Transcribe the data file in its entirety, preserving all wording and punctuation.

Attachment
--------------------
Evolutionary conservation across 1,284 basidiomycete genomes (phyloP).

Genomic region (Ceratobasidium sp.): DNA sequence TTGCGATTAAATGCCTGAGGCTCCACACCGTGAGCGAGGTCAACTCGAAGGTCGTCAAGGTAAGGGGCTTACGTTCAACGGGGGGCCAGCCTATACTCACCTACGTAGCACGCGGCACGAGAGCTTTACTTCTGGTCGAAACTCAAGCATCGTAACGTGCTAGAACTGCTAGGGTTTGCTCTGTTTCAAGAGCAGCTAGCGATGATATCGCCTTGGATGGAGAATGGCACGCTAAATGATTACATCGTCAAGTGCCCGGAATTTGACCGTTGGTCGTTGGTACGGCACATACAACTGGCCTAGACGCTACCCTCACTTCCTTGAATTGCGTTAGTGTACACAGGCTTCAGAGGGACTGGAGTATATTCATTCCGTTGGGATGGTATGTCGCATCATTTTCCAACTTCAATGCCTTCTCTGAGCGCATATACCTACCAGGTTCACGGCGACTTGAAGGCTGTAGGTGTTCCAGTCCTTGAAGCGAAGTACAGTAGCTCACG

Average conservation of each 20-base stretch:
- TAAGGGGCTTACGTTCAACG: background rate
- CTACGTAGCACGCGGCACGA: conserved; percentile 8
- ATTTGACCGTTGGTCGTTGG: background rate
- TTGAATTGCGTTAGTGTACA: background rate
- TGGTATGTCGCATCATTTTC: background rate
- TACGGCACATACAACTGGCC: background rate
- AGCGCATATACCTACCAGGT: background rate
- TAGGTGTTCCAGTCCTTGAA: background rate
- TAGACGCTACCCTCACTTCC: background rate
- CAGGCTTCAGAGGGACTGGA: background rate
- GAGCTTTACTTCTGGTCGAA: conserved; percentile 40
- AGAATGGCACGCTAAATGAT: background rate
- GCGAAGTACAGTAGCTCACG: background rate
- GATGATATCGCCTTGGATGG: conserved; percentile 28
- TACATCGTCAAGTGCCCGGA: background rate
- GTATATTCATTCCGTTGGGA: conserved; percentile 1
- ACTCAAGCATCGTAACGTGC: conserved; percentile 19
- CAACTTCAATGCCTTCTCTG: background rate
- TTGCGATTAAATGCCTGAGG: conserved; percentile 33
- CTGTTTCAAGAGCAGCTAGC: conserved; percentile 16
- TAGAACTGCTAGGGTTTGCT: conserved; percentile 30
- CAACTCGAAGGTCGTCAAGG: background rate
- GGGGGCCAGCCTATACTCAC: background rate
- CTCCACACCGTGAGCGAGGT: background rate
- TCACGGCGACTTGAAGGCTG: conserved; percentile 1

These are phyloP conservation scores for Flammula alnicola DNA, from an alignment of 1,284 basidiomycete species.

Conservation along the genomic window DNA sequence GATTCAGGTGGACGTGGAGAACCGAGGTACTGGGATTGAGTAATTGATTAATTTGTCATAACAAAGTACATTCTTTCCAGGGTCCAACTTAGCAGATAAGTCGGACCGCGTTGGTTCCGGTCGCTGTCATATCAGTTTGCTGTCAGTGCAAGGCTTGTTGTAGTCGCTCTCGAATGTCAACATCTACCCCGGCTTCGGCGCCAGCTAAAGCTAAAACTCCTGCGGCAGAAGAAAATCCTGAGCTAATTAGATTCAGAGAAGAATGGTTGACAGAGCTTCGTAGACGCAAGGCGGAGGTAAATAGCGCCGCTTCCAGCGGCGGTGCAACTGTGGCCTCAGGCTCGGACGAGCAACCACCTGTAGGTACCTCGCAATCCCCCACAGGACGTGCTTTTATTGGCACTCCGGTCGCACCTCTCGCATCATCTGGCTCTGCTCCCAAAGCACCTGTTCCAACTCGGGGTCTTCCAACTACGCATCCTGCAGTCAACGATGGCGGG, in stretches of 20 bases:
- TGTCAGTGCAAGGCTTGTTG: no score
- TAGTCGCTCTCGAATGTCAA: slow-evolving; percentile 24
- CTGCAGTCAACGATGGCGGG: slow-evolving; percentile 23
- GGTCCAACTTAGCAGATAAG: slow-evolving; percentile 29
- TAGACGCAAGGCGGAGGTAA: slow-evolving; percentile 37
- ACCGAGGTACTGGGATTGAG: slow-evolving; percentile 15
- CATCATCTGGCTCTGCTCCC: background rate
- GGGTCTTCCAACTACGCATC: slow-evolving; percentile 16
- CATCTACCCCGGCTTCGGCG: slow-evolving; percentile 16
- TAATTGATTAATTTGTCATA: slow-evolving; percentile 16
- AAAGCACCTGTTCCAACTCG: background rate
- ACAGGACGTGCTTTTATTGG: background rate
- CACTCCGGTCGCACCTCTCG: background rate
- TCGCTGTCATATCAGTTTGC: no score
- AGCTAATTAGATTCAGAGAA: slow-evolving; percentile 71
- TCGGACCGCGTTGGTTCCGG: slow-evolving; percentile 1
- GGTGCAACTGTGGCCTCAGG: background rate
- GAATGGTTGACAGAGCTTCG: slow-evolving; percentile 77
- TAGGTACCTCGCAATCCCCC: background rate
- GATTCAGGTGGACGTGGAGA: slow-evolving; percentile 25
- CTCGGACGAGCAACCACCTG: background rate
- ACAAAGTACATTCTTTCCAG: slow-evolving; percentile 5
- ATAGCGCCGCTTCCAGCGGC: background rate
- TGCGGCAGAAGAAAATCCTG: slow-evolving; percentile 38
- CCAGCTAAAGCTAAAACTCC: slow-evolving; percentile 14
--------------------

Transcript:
Evolutionary conservation across 1,284 basidiomycete genomes (phyloP).

Genomic region (Ceratobasidium sp.): DNA sequence TTGCGATTAAATGCCTGAGGCTCCACACCGTGAGCGAGGTCAACTCGAAGGTCGTCAAGGTAAGGGGCTTACGTTCAACGGGGGGCCAGCCTATACTCACCTACGTAGCACGCGGCACGAGAGCTTTACTTCTGGTCGAAACTCAAGCATCGTAACGTGCTAGAACTGCTAGGGTTTGCTCTGTTTCAAGAGCAGCTAGCGATGATATCGCCTTGGATGGAGAATGGCACGCTAAATGATTACATCGTCAAGTGCCCGGAATTTGACCGTTGGTCGTTGGTACGGCACATACAACTGGCCTAGACGCTACCCTCACTTCCTTGAATTGCGTTAGTGTACACAGGCTTCAGAGGGACTGGAGTATATTCATTCCGTTGGGATGGTATGTCGCATCATTTTCCAACTTCAATGCCTTCTCTGAGCGCATATACCTACCAGGTTCACGGCGACTTGAAGGCTGTAGGTGTTCCAGTCCTTGAAGCGAAGTACAGTAGCTCACG

Average conservation of each 20-base stretch:
- TAAGGGGCTTACGTTCAACG: background rate
- CTACGTAGCACGCGGCACGA: conserved; percentile 8
- ATTTGACCGTTGGTCGTTGG: background rate
- TTGAATTGCGTTAGTGTACA: background rate
- TGGTATGTCGCATCATTTTC: background rate
- TACGGCACATACAACTGGCC: background rate
- AGCGCATATACCTACCAGGT: background rate
- TAGGTGTTCCAGTCCTTGAA: background rate
- TAGACGCTACCCTCACTTCC: background rate
- CAGGCTTCAGAGGGACTGGA: background rate
- GAGCTTTACTTCTGGTCGAA: conserved; percentile 40
- AGAATGGCACGCTAAATGAT: background rate
- GCGAAGTACAGTAGCTCACG: background rate
- GATGATATCGCCTTGGATGG: conserved; percentile 28
- TACATCGTCAAGTGCCCGGA: background rate
- GTATATTCATTCCGTTGGGA: conserved; percentile 1
- ACTCAAGCATCGTAACGTGC: conserved; percentile 19
- CAACTTCAATGCCTTCTCTG: background rate
- TTGCGATTAAATGCCTGAGG: conserved; percentile 33
- CTGTTTCAAGAGCAGCTAGC: conserved; percentile 16
- TAGAACTGCTAGGGTTTGCT: conserved; percentile 30
- CAACTCGAAGGTCGTCAAGG: background rate
- GGGGGCCAGCCTATACTCAC: background rate
- CTCCACACCGTGAGCGAGGT: background rate
- TCACGGCGACTTGAAGGCTG: conserved; percentile 1

These are phyloP conservation scores for Flammula alnicola DNA, from an alignment of 1,284 basidiomycete species.

Conservation along the genomic window DNA sequence GATTCAGGTGGACGTGGAGAACCGAGGTACTGGGATTGAGTAATTGATTAATTTGTCATAACAAAGTACATTCTTTCCAGGGTCCAACTTAGCAGATAAGTCGGACCGCGTTGGTTCCGGTCGCTGTCATATCAGTTTGCTGTCAGTGCAAGGCTTGTTGTAGTCGCTCTCGAATGTCAACATCTACCCCGGCTTCGGCGCCAGCTAAAGCTAAAACTCCTGCGGCAGAAGAAAATCCTGAGCTAATTAGATTCAGAGAAGAATGGTTGACAGAGCTTCGTAGACGCAAGGCGGAGGTAAATAGCGCCGCTTCCAGCGGCGGTGCAACTGTGGCCTCAGGCTCGGACGAGCAACCACCTGTAGGTACCTCGCAATCCCCCACAGGACGTGCTTTTATTGGCACTCCGGTCGCACCTCTCGCATCATCTGGCTCTGCTCCCAAAGCACCTGTTCCAACTCGGGGTCTTCCAACTACGCATCCTGCAGTCAACGATGGCGGG, in stretches of 20 bases:
- TGTCAGTGCAAGGCTTGTTG: no score
- TAGTCGCTCTCGAATGTCAA: slow-evolving; percentile 24
- CTGCAGTCAACGATGGCGGG: slow-evolving; percentile 23
- GGTCCAACTTAGCAGATAAG: slow-evolving; percentile 29
- TAGACGCAAGGCGGAGGTAA: slow-evolving; percentile 37
- ACCGAGGTACTGGGATTGAG: slow-evolving; percentile 15
- CATCATCTGGCTCTGCTCCC: background rate
- GGGTCTTCCAACTACGCATC: slow-evolving; percentile 16
- CATCTACCCCGGCTTCGGCG: slow-evolving; percentile 16
- TAATTGATTAATTTGTCATA: slow-evolving; percentile 16
- AAAGCACCTGTTCCAACTCG: background rate
- ACAGGACGTGCTTTTATTGG: background rate
- CACTCCGGTCGCACCTCTCG: background rate
- TCGCTGTCATATCAGTTTGC: no score
- AGCTAATTAGATTCAGAGAA: slow-evolving; percentile 71
- TCGGACCGCGTTGGTTCCGG: slow-evolving; percentile 1
- GGTGCAACTGTGGCCTCAGG: background rate
- GAATGGTTGACAGAGCTTCG: slow-evolving; percentile 77
- TAGGTACCTCGCAATCCCCC: background rate
- GATTCAGGTGGACGTGGAGA: slow-evolving; percentile 25
- CTCGGACGAGCAACCACCTG: background rate
- ACAAAGTACATTCTTTCCAG: slow-evolving; percentile 5
- ATAGCGCCGCTTCCAGCGGC: background rate
- TGCGGCAGAAGAAAATCCTG: slow-evolving; percentile 38
- CCAGCTAAAGCTAAAACTCC: slow-evolving; percentile 14